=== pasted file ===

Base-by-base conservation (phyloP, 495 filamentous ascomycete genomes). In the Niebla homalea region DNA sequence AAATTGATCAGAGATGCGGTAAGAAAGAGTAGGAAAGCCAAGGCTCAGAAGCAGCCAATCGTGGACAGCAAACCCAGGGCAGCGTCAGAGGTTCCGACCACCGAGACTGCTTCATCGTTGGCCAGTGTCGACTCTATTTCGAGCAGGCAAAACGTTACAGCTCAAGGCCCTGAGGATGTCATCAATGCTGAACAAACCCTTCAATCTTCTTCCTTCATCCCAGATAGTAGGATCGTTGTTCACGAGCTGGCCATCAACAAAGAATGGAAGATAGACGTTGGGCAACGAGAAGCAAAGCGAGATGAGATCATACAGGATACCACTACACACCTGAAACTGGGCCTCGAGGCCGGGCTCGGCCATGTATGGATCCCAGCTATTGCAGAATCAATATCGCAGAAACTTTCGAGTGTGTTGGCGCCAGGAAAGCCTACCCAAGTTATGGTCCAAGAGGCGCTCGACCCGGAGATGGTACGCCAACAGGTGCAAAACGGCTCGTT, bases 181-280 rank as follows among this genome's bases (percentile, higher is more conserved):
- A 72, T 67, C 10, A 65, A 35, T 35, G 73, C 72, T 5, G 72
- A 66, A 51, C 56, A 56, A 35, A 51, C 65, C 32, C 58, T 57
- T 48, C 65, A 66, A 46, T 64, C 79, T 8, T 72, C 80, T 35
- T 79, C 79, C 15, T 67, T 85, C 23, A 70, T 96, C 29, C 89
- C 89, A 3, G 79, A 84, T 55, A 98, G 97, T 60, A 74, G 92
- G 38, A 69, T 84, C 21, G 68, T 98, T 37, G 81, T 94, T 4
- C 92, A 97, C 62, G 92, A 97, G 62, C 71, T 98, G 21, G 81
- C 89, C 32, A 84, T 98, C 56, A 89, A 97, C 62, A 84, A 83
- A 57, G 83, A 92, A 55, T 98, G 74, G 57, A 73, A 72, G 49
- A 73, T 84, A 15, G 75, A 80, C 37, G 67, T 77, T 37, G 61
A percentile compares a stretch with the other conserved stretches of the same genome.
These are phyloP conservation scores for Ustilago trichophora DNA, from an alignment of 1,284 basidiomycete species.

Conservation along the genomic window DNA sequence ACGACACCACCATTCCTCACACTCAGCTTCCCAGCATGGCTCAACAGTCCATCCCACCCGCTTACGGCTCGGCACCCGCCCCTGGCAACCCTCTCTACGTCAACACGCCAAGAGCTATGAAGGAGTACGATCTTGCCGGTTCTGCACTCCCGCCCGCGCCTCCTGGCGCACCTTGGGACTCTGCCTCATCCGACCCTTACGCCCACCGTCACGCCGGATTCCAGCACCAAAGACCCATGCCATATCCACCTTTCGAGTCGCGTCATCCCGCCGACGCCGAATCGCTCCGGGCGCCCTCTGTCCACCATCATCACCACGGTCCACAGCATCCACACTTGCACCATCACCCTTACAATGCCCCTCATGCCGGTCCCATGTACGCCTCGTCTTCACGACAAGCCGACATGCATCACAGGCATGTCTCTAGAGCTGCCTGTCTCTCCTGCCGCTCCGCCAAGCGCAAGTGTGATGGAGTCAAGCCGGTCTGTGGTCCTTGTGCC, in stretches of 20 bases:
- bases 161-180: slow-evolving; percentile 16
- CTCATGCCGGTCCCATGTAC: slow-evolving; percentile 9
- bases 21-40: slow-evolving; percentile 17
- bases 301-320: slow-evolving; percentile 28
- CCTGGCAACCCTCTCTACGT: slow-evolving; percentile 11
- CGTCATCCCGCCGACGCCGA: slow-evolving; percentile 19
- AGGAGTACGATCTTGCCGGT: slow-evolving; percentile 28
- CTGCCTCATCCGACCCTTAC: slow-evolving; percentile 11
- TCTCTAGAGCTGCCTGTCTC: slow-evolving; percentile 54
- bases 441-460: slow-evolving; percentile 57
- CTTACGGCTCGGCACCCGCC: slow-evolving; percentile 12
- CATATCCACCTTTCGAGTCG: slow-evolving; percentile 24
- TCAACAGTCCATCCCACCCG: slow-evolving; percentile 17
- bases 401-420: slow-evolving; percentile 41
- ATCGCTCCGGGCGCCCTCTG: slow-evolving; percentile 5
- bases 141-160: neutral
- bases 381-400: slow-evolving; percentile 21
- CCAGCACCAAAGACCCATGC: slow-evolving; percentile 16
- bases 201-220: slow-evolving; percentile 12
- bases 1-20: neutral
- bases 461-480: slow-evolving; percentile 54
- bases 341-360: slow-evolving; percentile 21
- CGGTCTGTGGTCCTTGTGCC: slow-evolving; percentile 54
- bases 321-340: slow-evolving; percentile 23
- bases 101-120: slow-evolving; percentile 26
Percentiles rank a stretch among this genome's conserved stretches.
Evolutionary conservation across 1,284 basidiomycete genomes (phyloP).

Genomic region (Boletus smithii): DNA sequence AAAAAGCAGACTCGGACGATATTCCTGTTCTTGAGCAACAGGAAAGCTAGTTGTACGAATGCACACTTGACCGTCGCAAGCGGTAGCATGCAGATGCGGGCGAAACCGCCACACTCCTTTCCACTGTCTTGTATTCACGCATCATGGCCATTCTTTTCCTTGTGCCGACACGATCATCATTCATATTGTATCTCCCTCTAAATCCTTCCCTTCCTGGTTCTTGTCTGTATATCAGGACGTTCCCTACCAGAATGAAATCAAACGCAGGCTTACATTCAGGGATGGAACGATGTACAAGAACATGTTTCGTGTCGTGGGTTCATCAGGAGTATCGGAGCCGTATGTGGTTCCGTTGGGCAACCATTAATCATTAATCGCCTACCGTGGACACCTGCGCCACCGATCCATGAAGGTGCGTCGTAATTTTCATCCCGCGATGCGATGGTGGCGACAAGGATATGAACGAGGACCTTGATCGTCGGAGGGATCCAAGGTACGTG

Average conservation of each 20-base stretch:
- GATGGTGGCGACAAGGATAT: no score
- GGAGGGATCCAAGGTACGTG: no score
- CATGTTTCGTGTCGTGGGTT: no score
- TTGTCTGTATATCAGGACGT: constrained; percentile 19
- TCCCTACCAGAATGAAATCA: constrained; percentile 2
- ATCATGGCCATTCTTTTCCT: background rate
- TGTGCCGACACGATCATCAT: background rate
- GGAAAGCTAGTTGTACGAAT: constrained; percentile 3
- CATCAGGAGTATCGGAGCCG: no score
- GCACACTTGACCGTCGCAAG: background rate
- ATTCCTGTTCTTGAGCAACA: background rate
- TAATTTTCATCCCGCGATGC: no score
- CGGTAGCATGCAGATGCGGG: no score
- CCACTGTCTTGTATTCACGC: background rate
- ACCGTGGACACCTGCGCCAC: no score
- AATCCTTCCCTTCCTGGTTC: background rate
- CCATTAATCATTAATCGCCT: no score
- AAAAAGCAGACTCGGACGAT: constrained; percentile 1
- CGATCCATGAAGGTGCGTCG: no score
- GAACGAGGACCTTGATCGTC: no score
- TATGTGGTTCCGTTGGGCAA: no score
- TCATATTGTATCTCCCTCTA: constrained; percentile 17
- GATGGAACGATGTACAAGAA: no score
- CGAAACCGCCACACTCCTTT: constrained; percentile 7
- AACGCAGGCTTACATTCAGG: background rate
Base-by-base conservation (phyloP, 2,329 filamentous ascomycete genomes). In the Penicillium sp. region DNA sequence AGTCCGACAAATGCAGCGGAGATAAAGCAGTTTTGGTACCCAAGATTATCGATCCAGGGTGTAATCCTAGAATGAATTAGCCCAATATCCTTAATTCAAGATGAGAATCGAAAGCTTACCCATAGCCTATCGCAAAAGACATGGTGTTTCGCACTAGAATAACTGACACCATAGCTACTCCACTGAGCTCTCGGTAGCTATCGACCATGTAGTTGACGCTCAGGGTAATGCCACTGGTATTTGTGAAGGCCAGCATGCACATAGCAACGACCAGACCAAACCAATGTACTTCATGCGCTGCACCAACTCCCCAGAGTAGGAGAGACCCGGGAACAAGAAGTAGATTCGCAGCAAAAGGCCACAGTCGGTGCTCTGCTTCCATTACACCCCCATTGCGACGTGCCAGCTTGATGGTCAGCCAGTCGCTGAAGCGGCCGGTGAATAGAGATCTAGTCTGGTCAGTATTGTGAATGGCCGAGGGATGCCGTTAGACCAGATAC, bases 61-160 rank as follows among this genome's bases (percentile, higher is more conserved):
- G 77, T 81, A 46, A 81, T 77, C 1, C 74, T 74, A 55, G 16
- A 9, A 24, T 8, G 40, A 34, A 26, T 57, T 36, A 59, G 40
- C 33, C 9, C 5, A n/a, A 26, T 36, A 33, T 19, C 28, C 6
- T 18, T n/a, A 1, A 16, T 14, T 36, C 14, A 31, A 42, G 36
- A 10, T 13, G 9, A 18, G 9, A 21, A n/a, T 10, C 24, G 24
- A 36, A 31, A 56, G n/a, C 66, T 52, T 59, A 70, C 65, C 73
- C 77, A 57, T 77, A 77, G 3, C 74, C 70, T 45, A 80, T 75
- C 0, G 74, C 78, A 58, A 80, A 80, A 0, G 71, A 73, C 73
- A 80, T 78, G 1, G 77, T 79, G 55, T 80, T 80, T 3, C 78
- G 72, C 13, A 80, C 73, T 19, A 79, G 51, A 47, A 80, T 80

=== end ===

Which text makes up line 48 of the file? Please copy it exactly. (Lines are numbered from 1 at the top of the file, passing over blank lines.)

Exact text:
- TCCCTACCAGAATGAAATCA: constrained; percentile 2